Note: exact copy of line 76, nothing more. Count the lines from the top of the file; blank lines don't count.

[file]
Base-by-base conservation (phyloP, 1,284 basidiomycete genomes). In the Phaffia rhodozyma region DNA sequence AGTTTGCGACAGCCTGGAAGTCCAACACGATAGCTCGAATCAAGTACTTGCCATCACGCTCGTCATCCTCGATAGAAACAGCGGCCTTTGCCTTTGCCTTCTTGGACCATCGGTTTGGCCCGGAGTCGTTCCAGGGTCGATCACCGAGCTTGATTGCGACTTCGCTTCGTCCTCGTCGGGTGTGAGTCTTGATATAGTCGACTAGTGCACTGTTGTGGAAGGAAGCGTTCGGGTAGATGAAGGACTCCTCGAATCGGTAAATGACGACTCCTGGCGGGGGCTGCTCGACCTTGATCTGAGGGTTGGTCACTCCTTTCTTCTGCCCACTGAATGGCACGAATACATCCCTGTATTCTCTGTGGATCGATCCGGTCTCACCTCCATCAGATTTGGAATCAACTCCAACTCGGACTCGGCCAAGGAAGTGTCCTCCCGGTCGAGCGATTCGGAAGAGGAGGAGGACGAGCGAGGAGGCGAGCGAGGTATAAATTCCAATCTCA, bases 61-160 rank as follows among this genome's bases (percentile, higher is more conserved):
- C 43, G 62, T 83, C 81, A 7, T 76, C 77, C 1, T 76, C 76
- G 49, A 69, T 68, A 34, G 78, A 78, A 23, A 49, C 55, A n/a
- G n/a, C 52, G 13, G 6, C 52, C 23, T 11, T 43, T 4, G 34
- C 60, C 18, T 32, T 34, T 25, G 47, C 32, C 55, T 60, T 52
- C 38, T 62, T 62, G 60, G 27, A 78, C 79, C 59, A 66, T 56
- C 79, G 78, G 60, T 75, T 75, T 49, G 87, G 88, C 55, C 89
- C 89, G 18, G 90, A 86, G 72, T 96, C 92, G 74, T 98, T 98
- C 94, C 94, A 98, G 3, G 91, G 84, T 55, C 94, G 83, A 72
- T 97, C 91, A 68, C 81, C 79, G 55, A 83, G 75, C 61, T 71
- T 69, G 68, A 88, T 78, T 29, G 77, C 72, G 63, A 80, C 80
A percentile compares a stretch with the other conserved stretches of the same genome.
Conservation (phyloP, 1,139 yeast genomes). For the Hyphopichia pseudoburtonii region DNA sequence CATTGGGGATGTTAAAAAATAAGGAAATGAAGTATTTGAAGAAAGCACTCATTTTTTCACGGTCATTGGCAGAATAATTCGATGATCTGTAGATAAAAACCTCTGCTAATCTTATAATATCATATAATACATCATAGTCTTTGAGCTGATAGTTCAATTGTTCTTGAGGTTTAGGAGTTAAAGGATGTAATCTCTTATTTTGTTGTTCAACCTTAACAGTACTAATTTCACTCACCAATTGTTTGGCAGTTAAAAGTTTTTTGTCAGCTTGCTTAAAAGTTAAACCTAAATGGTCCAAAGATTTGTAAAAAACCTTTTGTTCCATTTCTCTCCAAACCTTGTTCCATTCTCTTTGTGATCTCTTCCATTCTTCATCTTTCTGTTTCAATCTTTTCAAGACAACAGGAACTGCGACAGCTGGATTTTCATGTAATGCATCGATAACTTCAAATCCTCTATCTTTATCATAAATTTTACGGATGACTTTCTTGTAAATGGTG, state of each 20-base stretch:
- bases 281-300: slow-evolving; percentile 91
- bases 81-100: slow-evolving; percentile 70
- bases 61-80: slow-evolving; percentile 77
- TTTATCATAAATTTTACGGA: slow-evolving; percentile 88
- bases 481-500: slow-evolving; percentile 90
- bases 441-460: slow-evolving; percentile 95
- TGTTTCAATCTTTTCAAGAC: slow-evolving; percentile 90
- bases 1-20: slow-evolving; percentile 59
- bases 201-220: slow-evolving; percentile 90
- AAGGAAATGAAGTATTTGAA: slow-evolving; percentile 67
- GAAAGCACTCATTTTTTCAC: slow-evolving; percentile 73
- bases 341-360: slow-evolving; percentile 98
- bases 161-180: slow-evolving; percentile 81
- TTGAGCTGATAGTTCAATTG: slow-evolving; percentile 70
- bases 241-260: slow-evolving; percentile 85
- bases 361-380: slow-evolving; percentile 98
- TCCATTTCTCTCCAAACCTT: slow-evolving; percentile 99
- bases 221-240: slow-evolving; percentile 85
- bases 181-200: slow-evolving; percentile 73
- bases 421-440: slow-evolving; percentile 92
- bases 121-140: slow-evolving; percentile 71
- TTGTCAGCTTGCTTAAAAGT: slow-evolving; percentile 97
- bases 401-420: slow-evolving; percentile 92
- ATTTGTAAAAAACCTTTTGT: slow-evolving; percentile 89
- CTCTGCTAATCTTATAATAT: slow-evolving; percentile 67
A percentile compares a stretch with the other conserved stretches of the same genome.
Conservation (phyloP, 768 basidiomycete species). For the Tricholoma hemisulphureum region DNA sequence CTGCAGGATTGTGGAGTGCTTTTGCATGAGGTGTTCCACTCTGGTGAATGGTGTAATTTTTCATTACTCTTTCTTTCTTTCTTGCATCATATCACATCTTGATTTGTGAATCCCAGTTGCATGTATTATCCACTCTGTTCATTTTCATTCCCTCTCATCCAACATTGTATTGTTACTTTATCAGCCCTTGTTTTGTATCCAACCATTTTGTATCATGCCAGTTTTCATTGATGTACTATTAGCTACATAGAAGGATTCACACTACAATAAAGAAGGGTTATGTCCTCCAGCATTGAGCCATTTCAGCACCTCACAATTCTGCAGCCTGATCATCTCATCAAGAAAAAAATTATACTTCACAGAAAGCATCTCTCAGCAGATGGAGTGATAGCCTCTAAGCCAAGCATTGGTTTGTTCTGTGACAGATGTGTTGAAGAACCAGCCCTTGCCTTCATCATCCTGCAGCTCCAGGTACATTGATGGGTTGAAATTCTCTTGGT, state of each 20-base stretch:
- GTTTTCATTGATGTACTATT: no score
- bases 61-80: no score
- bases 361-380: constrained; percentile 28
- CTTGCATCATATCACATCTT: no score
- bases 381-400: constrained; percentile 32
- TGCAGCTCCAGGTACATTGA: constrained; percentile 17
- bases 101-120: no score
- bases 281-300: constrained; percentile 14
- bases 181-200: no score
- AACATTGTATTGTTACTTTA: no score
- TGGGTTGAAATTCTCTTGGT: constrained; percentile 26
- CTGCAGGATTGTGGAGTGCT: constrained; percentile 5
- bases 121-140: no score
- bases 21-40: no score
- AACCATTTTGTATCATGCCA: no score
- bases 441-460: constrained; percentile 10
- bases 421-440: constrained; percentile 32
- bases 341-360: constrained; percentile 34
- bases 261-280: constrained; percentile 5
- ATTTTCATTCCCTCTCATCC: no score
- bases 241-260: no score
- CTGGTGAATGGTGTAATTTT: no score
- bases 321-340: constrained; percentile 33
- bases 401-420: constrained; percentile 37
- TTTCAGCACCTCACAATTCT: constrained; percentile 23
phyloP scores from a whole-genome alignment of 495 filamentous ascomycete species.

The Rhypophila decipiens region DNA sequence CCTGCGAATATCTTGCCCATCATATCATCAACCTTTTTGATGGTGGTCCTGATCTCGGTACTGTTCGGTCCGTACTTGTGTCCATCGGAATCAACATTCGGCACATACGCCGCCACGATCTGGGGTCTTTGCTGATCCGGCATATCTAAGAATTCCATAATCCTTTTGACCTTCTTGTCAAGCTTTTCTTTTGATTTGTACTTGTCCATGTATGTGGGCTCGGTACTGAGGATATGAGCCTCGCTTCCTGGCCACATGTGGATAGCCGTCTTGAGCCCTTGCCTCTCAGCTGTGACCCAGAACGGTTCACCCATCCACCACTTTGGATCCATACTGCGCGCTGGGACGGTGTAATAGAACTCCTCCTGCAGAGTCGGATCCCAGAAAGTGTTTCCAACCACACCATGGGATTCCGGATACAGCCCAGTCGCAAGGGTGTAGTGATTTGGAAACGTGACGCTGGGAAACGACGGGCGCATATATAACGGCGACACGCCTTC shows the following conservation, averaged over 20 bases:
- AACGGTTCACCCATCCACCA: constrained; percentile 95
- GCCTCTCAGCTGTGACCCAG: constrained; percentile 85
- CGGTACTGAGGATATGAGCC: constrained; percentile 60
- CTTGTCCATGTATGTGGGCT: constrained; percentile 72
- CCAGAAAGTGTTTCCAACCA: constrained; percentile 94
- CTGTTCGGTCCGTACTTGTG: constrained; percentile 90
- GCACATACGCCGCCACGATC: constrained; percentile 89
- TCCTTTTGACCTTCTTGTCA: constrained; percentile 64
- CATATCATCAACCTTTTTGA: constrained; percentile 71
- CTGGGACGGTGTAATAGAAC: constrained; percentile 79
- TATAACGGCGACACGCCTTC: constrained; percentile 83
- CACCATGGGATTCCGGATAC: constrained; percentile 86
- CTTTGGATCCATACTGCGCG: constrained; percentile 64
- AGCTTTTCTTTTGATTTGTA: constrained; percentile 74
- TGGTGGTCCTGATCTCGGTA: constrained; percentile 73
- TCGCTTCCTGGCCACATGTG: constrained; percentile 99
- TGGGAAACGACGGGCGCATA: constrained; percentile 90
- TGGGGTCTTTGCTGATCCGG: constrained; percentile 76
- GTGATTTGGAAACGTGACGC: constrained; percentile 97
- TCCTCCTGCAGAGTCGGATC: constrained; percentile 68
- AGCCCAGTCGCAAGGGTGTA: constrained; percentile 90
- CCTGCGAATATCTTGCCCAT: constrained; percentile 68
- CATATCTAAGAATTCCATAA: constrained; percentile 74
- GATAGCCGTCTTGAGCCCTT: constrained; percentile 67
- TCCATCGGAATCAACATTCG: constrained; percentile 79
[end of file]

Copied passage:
- CATATCATCAACCTTTTTGA: constrained; percentile 71